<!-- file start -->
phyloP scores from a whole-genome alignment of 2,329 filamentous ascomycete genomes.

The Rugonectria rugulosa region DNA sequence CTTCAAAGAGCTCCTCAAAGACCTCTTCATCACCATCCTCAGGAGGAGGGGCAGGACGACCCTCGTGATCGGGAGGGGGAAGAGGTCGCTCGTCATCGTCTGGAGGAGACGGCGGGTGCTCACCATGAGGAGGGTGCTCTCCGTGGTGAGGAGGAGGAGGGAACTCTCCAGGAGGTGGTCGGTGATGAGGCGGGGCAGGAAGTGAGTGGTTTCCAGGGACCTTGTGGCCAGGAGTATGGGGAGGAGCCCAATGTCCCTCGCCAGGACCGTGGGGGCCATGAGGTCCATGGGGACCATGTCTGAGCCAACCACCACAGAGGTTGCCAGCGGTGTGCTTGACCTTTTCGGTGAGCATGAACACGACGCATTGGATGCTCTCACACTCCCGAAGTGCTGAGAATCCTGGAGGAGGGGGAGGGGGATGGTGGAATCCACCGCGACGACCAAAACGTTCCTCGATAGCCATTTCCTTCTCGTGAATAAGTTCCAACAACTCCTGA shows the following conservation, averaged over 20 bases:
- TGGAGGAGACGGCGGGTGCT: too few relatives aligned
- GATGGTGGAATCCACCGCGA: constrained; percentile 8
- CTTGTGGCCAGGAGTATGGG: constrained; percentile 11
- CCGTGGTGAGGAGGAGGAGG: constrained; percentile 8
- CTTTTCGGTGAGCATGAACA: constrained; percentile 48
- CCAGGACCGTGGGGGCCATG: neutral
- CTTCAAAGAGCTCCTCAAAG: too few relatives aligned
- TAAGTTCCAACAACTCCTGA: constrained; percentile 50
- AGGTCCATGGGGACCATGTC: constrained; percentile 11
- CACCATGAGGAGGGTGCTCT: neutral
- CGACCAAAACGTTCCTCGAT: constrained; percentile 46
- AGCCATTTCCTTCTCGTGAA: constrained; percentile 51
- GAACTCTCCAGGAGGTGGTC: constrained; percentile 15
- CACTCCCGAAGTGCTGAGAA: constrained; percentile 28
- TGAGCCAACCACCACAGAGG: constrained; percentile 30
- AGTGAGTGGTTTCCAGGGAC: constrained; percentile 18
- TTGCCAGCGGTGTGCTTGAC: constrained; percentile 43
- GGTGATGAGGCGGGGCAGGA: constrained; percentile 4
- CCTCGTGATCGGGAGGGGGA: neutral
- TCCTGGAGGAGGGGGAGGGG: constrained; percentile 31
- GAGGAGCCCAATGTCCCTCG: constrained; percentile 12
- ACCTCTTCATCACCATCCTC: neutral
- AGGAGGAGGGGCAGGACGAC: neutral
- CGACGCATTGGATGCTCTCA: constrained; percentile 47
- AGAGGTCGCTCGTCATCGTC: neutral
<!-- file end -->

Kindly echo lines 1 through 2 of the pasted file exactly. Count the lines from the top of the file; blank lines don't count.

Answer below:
phyloP scores from a whole-genome alignment of 2,329 filamentous ascomycete genomes.

The Rugonectria rugulosa region DNA sequence CTTCAAAGAGCTCCTCAAAGACCTCTTCATCACCATCCTCAGGAGGAGGGGCAGGACGACCCTCGTGATCGGGAGGGGGAAGAGGTCGCTCGTCATCGTCTGGAGGAGACGGCGGGTGCTCACCATGAGGAGGGTGCTCTCCGTGGTGAGGAGGAGGAGGGAACTCTCCAGGAGGTGGTCGGTGATGAGGCGGGGCAGGAAGTGAGTGGTTTCCAGGGACCTTGTGGCCAGGAGTATGGGGAGGAGCCCAATGTCCCTCGCCAGGACCGTGGGGGCCATGAGGTCCATGGGGACCATGTCTGAGCCAACCACCACAGAGGTTGCCAGCGGTGTGCTTGACCTTTTCGGTGAGCATGAACACGACGCATTGGATGCTCTCACACTCCCGAAGTGCTGAGAATCCTGGAGGAGGGGGAGGGGGATGGTGGAATCCACCGCGACGACCAAAACGTTCCTCGATAGCCATTTCCTTCTCGTGAATAAGTTCCAACAACTCCTGA shows the following conservation, averaged over 20 bases: